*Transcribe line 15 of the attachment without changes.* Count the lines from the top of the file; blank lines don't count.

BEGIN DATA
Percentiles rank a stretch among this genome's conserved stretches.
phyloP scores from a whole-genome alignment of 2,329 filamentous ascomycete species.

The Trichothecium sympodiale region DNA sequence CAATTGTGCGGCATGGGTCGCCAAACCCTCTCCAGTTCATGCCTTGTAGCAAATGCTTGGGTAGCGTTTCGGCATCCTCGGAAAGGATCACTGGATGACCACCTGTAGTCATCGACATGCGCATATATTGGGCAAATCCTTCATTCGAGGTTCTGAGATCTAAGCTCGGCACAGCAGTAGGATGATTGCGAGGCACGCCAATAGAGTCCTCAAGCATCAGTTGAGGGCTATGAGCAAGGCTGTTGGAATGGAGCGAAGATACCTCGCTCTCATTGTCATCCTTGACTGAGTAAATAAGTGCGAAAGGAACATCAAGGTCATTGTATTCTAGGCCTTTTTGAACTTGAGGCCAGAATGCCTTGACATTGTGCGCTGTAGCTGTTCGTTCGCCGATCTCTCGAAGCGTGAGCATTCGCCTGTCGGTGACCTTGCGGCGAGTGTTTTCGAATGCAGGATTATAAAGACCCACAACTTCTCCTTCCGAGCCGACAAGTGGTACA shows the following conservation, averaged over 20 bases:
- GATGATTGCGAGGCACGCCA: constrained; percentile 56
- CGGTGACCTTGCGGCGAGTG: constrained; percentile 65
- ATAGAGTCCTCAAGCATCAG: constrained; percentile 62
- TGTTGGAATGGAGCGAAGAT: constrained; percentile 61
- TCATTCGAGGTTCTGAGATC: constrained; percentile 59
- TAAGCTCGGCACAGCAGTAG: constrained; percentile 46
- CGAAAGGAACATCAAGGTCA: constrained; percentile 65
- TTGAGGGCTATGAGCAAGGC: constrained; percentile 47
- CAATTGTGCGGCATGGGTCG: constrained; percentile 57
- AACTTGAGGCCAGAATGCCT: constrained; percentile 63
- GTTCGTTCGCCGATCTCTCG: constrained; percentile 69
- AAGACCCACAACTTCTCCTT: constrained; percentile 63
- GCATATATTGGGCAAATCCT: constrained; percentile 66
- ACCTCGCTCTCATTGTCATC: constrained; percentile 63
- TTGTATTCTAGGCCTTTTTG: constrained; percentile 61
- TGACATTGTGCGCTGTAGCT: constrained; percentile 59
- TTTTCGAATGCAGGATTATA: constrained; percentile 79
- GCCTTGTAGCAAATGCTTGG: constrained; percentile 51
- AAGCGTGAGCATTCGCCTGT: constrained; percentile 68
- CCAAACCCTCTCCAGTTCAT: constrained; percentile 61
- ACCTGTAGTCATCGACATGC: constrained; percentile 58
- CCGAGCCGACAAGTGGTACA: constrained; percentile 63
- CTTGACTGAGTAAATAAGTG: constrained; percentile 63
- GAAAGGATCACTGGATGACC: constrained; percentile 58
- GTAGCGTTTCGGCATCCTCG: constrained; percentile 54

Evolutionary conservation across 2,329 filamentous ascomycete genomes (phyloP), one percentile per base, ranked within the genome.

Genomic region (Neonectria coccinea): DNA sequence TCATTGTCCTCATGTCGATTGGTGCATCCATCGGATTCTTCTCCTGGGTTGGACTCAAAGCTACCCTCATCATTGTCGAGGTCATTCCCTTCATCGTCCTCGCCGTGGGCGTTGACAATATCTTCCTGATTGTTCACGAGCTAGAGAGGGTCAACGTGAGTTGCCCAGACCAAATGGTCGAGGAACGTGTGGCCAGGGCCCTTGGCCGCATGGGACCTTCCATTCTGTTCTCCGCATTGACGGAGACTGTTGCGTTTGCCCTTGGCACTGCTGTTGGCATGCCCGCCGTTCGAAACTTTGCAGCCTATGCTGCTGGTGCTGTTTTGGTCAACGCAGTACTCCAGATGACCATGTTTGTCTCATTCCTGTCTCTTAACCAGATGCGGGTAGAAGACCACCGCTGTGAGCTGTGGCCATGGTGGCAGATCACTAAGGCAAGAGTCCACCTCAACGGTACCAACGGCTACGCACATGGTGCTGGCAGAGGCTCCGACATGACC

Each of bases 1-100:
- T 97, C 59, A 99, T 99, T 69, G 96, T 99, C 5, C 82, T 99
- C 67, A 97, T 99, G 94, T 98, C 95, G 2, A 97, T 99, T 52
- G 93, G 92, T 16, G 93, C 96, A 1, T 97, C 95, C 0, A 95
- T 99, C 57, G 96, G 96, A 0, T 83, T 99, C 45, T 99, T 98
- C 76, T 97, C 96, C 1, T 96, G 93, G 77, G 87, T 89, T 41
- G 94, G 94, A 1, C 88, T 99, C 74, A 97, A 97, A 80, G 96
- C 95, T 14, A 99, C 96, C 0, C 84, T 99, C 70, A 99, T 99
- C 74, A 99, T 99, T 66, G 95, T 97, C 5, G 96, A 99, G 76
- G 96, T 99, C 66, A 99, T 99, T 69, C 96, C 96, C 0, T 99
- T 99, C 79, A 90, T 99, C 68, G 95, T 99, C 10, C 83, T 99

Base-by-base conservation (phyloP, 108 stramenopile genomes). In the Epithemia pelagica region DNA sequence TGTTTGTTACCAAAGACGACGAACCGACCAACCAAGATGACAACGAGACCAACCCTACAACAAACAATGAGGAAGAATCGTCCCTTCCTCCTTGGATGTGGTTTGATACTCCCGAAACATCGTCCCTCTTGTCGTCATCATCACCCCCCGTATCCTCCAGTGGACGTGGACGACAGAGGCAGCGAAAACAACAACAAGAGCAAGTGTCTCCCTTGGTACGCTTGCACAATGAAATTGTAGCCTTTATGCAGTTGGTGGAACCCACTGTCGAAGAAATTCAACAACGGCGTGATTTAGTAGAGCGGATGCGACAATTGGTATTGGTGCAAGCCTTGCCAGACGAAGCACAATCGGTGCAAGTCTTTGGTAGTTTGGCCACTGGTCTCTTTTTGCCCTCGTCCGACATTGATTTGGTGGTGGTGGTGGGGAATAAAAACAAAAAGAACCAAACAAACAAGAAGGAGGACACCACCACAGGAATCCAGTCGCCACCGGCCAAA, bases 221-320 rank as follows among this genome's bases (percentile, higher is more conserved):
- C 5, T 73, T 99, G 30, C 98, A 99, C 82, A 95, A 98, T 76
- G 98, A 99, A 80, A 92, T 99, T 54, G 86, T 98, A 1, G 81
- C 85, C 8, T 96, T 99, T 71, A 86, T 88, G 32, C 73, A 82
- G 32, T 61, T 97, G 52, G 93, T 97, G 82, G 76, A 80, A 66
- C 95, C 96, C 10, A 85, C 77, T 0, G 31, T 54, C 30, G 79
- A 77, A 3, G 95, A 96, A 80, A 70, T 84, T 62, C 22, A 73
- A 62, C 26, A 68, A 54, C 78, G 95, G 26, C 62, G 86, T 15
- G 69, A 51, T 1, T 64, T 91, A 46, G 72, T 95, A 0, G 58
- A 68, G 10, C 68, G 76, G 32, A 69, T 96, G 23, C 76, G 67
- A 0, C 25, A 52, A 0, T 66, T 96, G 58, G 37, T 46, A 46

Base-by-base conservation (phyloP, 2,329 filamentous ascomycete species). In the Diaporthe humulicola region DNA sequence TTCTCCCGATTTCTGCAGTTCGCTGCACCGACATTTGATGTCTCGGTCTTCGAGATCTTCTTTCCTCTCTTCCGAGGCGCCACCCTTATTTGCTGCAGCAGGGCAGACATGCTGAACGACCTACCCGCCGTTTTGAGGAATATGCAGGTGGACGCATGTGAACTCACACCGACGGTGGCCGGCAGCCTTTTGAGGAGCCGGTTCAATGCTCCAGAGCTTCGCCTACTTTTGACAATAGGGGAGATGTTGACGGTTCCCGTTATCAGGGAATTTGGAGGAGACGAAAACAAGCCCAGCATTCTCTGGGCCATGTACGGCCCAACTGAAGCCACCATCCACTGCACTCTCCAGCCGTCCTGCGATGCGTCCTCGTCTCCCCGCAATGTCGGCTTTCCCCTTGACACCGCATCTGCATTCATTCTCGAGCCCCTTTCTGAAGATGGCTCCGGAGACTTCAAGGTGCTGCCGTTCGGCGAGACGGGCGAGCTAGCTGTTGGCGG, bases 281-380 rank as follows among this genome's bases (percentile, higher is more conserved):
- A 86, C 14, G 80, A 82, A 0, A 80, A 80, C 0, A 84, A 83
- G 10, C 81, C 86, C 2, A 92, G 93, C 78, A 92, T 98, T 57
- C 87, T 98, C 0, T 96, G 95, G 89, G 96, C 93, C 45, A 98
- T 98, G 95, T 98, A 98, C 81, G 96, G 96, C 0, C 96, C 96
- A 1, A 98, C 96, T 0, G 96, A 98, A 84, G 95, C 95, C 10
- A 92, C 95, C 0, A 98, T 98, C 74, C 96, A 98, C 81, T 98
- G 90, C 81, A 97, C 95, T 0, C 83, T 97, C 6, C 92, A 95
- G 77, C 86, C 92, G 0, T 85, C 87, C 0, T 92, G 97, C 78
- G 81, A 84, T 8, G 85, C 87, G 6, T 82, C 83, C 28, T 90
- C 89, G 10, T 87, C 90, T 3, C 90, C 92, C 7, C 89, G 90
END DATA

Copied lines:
- AAGACCCACAACTTCTCCTT: constrained; percentile 63